Is that measly plot of land behind apartments really worth more than providing larger units to support families would want to grow and stay in Hoboken? Most of those are deeded to the ground floor unit anyway, so it’s not like it’s benefiting the majority of residents. I feel like more 3 and 4 bedrooms would be much more valuable than some 10 foot sliver of private yard.

    Doesn’t this idea also contradict the proposal to increase the height allowance west of 4th St.? I read something about Balla pushing for a change to the code for a large swath of Central and West Hoboken.

    Seems like on one hand the city talks about preserving the “charm” but contradicts themselves with their other actions like their proposals to increase density and put up 20 story towers on western side of town.

  5. Lori

    Measly? 40% of a 100 foot lot is not quite measly. Why do you think they are 10 feet? Our ‘donut’ has yard of closer to 40 feet abutted by another yard of 40 feet making for 80 feet of landscaped open space, large trees and shade. I would not want to give that up to have windows at the lot line looking into my space, would you?

  6. Eric

    I exaggerated a bit and I agree with not wanting windows looking into each other (easily solvable by architects).

    But my argument is that it would benefit the market, buyers and families to have larger units available for people who want to stay in this area but are either getting priced out or sized out. Privates yards are surely great but they benefit 1 out of 4-6 units of a specific type of building, at best less than 5% of all homeowners in town.

    And you can replace (or supplement) those backyards with rooftops and terraces, a better use for what is currently a totally underutilized space.

    Just seems like another example of government thinking it knows best when the market is demanding change and growth. The market is clamoring for larger units and more bedrooms. If there was a way to fill that demand it would allow families to remain in Hoboken and allow it to be more affordable and livable for middle class families instead of continuing to be a transient town and forcing prices up due to supply restriction.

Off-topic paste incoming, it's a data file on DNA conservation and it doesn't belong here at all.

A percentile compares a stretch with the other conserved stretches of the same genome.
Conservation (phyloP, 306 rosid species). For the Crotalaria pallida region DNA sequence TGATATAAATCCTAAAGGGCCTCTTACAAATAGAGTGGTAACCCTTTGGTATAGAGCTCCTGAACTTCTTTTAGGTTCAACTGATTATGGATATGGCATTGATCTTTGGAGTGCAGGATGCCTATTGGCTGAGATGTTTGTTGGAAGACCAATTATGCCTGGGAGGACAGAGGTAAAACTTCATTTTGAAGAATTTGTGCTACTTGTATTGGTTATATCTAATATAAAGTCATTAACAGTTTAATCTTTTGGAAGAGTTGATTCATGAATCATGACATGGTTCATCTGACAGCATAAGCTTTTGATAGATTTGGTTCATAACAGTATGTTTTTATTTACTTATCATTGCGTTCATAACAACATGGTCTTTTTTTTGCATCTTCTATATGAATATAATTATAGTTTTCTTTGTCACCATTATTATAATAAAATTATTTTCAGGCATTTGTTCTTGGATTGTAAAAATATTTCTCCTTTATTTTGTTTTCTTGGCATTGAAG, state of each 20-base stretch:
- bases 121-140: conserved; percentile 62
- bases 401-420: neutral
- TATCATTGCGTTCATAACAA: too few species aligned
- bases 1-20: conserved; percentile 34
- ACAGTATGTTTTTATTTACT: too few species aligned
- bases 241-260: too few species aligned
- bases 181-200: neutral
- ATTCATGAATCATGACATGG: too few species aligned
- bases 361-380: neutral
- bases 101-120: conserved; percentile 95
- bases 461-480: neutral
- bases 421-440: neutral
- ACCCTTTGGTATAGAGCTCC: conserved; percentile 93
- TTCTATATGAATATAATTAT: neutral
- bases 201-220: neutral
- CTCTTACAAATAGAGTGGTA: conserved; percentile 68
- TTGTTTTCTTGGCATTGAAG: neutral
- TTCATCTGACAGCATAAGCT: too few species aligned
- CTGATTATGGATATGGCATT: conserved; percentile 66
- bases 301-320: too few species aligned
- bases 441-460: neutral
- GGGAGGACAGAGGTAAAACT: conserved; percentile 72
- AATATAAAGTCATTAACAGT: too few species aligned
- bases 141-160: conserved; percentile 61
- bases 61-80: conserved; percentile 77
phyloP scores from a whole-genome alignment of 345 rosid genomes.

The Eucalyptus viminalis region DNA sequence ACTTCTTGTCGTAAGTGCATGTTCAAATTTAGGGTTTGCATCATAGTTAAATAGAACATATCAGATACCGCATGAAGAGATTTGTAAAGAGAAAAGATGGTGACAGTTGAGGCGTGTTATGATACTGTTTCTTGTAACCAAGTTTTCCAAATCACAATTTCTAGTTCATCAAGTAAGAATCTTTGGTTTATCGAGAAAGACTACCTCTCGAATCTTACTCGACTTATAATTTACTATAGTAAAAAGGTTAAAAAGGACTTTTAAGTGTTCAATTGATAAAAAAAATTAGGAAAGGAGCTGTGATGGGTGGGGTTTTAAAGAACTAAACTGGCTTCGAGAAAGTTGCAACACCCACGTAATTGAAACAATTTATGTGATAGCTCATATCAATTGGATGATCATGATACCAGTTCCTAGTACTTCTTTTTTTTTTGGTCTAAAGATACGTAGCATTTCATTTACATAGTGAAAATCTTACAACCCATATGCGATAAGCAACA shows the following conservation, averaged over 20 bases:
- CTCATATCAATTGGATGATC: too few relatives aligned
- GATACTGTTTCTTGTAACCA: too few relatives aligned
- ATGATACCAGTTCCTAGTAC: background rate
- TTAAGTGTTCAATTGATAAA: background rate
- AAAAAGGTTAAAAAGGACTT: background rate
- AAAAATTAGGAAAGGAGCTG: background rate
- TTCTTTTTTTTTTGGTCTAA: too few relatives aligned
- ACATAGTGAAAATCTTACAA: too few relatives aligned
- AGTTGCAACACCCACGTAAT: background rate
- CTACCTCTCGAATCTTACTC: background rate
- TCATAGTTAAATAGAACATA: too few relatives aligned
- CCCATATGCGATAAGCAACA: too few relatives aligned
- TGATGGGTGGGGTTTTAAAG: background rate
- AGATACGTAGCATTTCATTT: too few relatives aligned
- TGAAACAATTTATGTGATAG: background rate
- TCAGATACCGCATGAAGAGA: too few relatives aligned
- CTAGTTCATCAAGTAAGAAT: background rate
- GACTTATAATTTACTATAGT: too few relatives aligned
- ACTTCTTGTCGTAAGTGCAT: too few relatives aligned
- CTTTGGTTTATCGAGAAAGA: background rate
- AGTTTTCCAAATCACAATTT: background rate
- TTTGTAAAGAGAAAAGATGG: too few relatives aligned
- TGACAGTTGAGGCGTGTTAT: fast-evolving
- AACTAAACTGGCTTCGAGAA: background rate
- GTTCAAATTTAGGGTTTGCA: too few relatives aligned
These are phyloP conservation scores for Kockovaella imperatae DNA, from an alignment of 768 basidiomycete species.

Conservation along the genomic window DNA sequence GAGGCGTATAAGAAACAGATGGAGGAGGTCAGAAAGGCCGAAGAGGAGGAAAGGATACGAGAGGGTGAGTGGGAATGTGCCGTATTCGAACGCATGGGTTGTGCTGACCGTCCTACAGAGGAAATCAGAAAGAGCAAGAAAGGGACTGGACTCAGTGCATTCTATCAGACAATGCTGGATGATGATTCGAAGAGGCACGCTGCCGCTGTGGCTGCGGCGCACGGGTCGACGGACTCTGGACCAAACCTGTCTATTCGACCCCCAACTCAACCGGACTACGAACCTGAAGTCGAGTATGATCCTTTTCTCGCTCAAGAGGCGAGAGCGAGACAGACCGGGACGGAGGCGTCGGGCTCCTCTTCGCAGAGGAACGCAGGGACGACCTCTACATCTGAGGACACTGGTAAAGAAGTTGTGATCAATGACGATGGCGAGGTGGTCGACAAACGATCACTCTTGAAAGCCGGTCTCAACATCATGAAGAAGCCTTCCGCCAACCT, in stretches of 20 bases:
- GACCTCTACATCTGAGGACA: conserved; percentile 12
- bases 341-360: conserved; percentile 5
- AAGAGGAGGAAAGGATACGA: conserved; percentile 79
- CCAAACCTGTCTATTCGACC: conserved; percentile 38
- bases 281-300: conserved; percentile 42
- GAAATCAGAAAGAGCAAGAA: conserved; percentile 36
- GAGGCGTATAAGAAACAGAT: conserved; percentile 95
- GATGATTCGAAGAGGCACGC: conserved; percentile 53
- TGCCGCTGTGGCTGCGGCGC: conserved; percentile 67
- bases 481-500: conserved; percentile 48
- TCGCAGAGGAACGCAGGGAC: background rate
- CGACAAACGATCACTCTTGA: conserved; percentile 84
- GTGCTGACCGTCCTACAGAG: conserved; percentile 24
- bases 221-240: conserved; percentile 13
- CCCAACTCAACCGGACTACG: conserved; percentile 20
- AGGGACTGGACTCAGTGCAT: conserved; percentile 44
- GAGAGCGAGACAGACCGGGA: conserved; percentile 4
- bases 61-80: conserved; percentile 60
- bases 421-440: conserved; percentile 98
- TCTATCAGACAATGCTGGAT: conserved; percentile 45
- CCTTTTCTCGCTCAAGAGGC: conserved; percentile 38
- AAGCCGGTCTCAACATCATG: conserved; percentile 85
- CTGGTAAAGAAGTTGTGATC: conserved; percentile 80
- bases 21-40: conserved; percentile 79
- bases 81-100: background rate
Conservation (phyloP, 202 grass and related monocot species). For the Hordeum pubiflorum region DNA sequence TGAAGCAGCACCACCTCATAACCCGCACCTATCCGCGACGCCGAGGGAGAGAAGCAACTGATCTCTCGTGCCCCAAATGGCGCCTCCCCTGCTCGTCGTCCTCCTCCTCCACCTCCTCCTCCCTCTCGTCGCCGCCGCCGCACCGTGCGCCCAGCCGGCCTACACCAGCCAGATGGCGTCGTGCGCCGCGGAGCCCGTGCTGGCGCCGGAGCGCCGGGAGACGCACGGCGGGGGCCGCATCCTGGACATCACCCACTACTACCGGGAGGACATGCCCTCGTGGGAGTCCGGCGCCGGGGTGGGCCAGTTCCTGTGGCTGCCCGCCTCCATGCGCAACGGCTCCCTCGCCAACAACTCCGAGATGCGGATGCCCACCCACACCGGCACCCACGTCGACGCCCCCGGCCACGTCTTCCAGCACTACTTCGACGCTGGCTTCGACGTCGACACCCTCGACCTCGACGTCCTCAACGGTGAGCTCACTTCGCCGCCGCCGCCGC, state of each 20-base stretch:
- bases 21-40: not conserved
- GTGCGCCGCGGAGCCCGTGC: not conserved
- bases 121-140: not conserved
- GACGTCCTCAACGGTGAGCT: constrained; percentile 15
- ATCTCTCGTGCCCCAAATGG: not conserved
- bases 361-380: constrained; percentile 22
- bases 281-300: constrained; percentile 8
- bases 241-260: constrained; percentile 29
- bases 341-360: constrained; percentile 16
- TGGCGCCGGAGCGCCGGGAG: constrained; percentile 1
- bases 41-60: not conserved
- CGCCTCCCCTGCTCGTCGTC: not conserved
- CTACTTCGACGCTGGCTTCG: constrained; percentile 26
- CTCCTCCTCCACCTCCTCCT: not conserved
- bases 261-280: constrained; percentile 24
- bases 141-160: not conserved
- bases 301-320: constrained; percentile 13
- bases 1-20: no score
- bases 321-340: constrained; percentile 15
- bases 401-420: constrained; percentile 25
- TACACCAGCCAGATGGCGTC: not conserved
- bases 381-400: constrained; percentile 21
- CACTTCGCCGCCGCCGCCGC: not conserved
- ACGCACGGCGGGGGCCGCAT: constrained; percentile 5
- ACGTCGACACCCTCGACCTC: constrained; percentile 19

Speaking of rooftops, that’s another place where the gov’t won’t budge for irrational reasons. Talk about wanting to be greener, making rooftops livable would be a HUGE boon to open and recreational space, immediately increasing Hoboken’s useable land square footage by 100% without any strain on utilities or resources. And yet the silly zoning won’t allow rooftops for brownstones or small buildings.

  7. Eric

    And for what it’s worth, it’s not like backyards would become illegal. If they’re so in demand then prices for yarded units would increase and developers would be incentivized to provide those spaces to new construction regardless of zoning.

  8. JC

    Are you guys speaking about the percentage of land allowed to build as a total percent of the lot? Currently 60% I believe.

  9. Lori

    Yes, 60% as of right for lot coverage. But let’s look at the type of buildings typically found in Hoboken. There are many much older, 5 story walk-ups, with 2 units per floor (right/left apartments). These often have a common yard accessed through the basement or, less often, half the yard goes to each of the 1st floor units if they’ve built some sort of direct access off the rear. There are many older (pre-1900) 4 story 1 unit per floor buildings. These also have basements that are either duplexed into the parlor level or common storage. Here, the yard mostly goes to the parlor level. Sometimes that is the only floor that can even access the yard. Then there are full-lot newer construction (think Upper Grand, MetroHomes, Fields) 10ish year old elevator buildings with common couryards. These buildings will almost never have private yards except some 2nd floor units have a private terrace adjoining the common one. Finally, there are some smaller lots (25 ‘ wide) where older buildings have been torn down and new construction is going up. This was the case at issue. There is no reason why a developer can’t design the building to have an internal stair and external fire escape that is also used as a terrace for each floor and still stay within the 60% lot coverage. These properties are usually about 1200 to 1400 sq ft., plenty big for a 3BR. If they were to expand much more, there is a problem of no windows other than on the front and back and they would be dark caves. The internal rooms would be “dens”, not BRs as they would probably lack windows. Furthermore, these new units are being tricked out with tons of stone, high-end appliances and cost over $800 a square foot. Affordable housing has absolutely nothing to do with this discussion (unless set-asides are required and that’s unlikely in small developments). Allowing more than 60% lot coverage does little, if anything, to “help families stay in Hoboken”. Better we should continue to improve the schools and do something about paying more than our share of property taxes – thank you Hudson county.

  10. JC

    thnx for the reply